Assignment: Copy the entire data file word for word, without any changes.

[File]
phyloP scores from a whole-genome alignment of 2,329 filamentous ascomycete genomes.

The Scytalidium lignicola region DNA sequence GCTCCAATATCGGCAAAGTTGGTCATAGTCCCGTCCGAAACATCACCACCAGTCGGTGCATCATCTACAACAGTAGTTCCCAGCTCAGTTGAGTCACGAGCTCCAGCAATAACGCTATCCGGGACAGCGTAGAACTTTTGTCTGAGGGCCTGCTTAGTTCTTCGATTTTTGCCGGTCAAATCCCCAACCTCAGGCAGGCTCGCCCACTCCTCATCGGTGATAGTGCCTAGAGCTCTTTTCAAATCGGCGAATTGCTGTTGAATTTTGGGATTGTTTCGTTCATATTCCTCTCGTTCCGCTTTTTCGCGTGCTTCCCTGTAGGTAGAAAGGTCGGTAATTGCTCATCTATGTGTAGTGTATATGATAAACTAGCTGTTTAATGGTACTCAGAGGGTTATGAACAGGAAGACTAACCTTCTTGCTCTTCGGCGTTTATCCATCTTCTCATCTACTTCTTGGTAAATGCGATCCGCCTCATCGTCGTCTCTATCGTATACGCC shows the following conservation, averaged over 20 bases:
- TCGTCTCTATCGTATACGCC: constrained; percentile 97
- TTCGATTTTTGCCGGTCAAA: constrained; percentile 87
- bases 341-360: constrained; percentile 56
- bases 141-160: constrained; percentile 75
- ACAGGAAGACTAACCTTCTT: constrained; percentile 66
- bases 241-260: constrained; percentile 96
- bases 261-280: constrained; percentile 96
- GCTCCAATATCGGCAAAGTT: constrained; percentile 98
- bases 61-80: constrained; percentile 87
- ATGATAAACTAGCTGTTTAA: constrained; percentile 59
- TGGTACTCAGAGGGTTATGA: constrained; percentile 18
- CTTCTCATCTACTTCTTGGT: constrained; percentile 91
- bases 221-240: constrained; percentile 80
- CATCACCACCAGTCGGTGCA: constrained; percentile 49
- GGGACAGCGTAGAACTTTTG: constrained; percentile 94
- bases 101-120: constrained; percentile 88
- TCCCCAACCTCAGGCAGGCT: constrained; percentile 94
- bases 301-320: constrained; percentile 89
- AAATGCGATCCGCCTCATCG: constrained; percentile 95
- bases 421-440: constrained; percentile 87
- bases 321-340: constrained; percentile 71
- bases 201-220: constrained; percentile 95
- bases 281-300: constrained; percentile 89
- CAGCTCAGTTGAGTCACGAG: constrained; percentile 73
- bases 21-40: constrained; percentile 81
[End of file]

phyloP scores from a whole-genome alignment of 2,329 filamentous ascomycete genomes.

The Scytalidium lignicola region DNA sequence GCTCCAATATCGGCAAAGTTGGTCATAGTCCCGTCCGAAACATCACCACCAGTCGGTGCATCATCTACAACAGTAGTTCCCAGCTCAGTTGAGTCACGAGCTCCAGCAATAACGCTATCCGGGACAGCGTAGAACTTTTGTCTGAGGGCCTGCTTAGTTCTTCGATTTTTGCCGGTCAAATCCCCAACCTCAGGCAGGCTCGCCCACTCCTCATCGGTGATAGTGCCTAGAGCTCTTTTCAAATCGGCGAATTGCTGTTGAATTTTGGGATTGTTTCGTTCATATTCCTCTCGTTCCGCTTTTTCGCGTGCTTCCCTGTAGGTAGAAAGGTCGGTAATTGCTCATCTATGTGTAGTGTATATGATAAACTAGCTGTTTAATGGTACTCAGAGGGTTATGAACAGGAAGACTAACCTTCTTGCTCTTCGGCGTTTATCCATCTTCTCATCTACTTCTTGGTAAATGCGATCCGCCTCATCGTCGTCTCTATCGTATACGCC shows the following conservation, averaged over 20 bases:
- TCGTCTCTATCGTATACGCC: constrained; percentile 97
- TTCGATTTTTGCCGGTCAAA: constrained; percentile 87
- bases 341-360: constrained; percentile 56
- bases 141-160: constrained; percentile 75
- ACAGGAAGACTAACCTTCTT: constrained; percentile 66
- bases 241-260: constrained; percentile 96
- bases 261-280: constrained; percentile 96
- GCTCCAATATCGGCAAAGTT: constrained; percentile 98
- bases 61-80: constrained; percentile 87
- ATGATAAACTAGCTGTTTAA: constrained; percentile 59
- TGGTACTCAGAGGGTTATGA: constrained; percentile 18
- CTTCTCATCTACTTCTTGGT: constrained; percentile 91
- bases 221-240: constrained; percentile 80
- CATCACCACCAGTCGGTGCA: constrained; percentile 49
- GGGACAGCGTAGAACTTTTG: constrained; percentile 94
- bases 101-120: constrained; percentile 88
- TCCCCAACCTCAGGCAGGCT: constrained; percentile 94
- bases 301-320: constrained; percentile 89
- AAATGCGATCCGCCTCATCG: constrained; percentile 95
- bases 421-440: constrained; percentile 87
- bases 321-340: constrained; percentile 71
- bases 201-220: constrained; percentile 95
- bases 281-300: constrained; percentile 89
- CAGCTCAGTTGAGTCACGAG: constrained; percentile 73
- bases 21-40: constrained; percentile 81